How does dandruff happen?
Is dandruff contagious?
Why do guys tend to have dandruff more often than women?
Why are my flakes yellow instead of white?
How do antidandruff shampoos work?
What if dandruff shampoo doesn't get rid of my flakes?
Is shampooing drying out my scalp and causing dandruff?
How does dandruff happen? Dandruff happens because of the unique environment of the scalp. First of all, you have your hair and your skin, which are both constantly growing and shedding. Now add to that your sebum (your skin's natural oil). When you have dandruff, your skin's top layer may shed more quickly. And when the skin sheds too quickly, it gets clumped up with sebum and creates those flakes you recognize as dandruff. Scientists also believe that increased sebum may favour the growth of a species of fungus or yeast that naturally lives on skin, and that this type of yeast may further contribute to dandruff.
Is dandruff contagious? No, you can't spread or catch dandruff. Also, rest assured that dandruff doesn't reflect poorly on your hygiene. You could be washing your hair every day and be totally well-groomed and still spot flakes from dandruff. Even then, severe cases of dandruff can often be easily cleared up by using an over-the-counter shampoo.
Why do guys tend to have dandruff more often than women? There are a couple of reasons why more men seem to be featured in antidandruff shampoo ads. For one thing, it's thought that male hormones, namely testosterone, play a big role in the production of sebum – and more sebum can mean more clumping of flakes. Also, the oil-producing glands on men's scalps tend to be larger than women's.
Why are my flakes yellow instead of white? Yellow flakes can be a sign of oily skin affected by sebhorreic dermatitis, a common but more intense form of dandruff. Along with flakes, skin may also be red and irritated. Stress, fatigue, and sudden weather shifts can trigger flare-ups of sebhorreic dermatitis. Though it can be pretty persistent, sebhorreic dermatitis can usually be controlled through regular, thorough cleansing with antidandruff shampoo.
How do antidandruff shampoos work? It depends on which kind of shampoo you use. Some dandruff shampoos include active ingredients like pyrithione zinc (PTZ) or ketoconazole, ciclopirox olamine, selenium sulfides or coal tar. These products deal with dandruff and its symptoms by reducing the effect of fungal species found in the skin to deal with dandruff and slowing down the shedding of dead skin cells that leads to flakes. Active ingredients like sulfur and salicylic acid can help to reduce clumping of dry, flaky skin on the scalp.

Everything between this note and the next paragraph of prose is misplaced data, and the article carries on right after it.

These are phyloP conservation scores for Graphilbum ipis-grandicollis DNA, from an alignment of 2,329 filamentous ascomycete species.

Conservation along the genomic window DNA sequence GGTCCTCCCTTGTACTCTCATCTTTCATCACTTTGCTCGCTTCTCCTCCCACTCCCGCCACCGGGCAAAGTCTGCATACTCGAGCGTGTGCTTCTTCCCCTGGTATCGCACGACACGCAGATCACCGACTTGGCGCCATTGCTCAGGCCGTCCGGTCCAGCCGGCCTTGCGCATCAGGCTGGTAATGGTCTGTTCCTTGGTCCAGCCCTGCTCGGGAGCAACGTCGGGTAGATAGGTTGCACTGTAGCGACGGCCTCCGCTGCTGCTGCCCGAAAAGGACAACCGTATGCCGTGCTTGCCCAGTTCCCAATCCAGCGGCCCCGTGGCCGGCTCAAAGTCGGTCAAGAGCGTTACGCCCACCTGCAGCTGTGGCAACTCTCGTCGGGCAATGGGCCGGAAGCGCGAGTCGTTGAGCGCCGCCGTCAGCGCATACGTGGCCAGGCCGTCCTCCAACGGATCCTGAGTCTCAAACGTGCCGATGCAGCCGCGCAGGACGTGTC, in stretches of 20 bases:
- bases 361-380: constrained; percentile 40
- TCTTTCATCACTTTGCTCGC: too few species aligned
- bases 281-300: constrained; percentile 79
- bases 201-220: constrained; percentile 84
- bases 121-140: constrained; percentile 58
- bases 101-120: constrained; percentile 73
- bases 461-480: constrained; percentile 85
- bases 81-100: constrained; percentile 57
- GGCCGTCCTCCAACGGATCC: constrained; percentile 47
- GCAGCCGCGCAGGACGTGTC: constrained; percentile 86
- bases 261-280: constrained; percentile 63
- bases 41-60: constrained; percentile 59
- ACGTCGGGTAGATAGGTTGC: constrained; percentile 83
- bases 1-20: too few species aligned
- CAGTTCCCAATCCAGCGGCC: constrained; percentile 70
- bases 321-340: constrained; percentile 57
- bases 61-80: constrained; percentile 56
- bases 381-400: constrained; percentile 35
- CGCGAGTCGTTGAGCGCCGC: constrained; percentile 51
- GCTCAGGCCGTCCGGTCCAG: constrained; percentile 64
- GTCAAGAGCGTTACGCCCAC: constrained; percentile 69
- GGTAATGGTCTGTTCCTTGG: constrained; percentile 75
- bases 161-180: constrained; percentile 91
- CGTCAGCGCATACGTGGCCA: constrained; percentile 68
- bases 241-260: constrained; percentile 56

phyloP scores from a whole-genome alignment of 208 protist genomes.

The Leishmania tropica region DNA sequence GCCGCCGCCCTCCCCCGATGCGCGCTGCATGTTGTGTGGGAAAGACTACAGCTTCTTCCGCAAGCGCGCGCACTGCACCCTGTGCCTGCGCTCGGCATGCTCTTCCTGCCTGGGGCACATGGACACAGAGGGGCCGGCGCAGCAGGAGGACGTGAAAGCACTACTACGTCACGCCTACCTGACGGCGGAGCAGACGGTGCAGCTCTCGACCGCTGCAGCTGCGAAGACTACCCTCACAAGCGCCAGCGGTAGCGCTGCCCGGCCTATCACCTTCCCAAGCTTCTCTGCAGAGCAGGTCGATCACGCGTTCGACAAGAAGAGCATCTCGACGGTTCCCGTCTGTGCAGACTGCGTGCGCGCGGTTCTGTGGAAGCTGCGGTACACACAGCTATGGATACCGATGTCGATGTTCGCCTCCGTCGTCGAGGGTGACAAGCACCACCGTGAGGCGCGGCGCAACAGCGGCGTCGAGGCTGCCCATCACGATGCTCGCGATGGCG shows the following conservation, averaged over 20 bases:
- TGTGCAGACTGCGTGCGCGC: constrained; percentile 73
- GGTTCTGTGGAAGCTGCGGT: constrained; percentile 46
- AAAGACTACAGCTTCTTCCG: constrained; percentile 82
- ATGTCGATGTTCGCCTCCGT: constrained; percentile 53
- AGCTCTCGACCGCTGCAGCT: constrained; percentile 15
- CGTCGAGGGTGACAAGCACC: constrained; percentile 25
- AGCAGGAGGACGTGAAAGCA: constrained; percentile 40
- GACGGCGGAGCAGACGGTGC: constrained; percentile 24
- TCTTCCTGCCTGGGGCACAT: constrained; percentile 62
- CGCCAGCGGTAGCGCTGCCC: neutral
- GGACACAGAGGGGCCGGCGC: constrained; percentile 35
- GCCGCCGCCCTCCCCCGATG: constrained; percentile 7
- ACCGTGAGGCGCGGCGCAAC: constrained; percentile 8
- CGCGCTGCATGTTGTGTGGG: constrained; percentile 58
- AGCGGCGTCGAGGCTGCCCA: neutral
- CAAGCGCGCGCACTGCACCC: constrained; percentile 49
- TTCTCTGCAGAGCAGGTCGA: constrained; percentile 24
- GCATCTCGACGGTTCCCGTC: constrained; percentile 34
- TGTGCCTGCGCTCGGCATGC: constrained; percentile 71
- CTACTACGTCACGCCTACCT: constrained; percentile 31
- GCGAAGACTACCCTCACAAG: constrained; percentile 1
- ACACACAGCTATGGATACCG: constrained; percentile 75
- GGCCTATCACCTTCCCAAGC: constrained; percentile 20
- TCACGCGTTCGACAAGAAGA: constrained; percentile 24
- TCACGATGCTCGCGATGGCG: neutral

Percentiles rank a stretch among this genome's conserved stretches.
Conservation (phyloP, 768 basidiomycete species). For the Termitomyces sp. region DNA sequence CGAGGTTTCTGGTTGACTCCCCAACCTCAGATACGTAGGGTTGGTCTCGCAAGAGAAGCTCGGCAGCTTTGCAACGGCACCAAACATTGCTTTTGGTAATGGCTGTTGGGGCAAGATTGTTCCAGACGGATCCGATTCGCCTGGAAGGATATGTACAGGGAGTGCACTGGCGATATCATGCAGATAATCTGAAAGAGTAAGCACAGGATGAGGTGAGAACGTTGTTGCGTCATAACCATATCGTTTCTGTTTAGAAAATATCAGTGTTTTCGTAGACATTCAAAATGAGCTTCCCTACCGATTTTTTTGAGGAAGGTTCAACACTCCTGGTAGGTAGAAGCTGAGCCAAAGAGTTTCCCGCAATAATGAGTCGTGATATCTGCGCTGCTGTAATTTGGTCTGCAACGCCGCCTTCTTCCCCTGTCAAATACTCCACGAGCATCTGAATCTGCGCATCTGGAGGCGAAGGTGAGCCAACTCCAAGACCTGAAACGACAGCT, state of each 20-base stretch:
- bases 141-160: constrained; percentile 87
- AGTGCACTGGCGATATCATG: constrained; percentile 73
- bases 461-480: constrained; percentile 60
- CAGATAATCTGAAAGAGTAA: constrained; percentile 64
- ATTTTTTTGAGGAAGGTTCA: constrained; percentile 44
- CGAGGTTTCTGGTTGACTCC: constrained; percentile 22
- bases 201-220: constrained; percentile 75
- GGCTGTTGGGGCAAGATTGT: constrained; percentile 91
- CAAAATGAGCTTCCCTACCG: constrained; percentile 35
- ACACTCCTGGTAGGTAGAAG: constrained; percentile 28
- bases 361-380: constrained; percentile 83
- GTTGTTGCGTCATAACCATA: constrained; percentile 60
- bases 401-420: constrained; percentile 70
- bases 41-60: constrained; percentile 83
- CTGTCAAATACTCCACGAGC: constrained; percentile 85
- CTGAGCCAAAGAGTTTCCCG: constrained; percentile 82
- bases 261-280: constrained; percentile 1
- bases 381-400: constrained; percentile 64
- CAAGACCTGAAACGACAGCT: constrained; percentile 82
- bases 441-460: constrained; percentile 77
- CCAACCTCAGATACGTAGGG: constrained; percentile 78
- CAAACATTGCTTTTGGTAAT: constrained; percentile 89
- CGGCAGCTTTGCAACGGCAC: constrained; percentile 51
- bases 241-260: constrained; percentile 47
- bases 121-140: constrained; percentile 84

What if dandruff shampoo doesn't get rid of my flakes? If you've been using antidandruff shampoo regularly for a few weeks and see no results, you might not have dandruff after all! There may be another skin condition that is causing the skin on your scalp to flake. Although less common than dandruff, scalp psoriasis has similar symptoms. The dry, flaky patches tend to be silvery or grey on the surface with red, inflamed skin beneath the surface. Certain fungal infections on the scalp can cause flaking skin along with hair loss. The red, swollen skin caused by eczema can also lead to flaking on the scalp. No matter what the cause, unresolved scalp itchiness and flaking should be examined by a doctor or dermatologist.
Is shampooing drying out my scalp and causing dandruff? You may have a dry scalp that is being irritated by over-shampooing or by use of styling products. And this irritation may be the cause of flaking that looks like dandruff. A dry scalp is different from dandruff and may require different treatment. If you've tried using a dandruff shampoo and seen no visible change, consult a doctor or dermatologist. In the case of dandruff, you may not be shampooing enough! Using an antidandruff product on a regular basis and following product instructions, along with longer lather time, may help to reduce flakes and itchiness.
All material copyright MediResource Inc. 1996 – 2022. Terms and conditions of use. The contents herein are for informational purposes only. Always seek the advice of your physician or other qualified health provider with any questions you may have regarding a medical condition. Source: www.medbroadcast.com/healthfeature/gethealthfeature/Dandruff-FAQ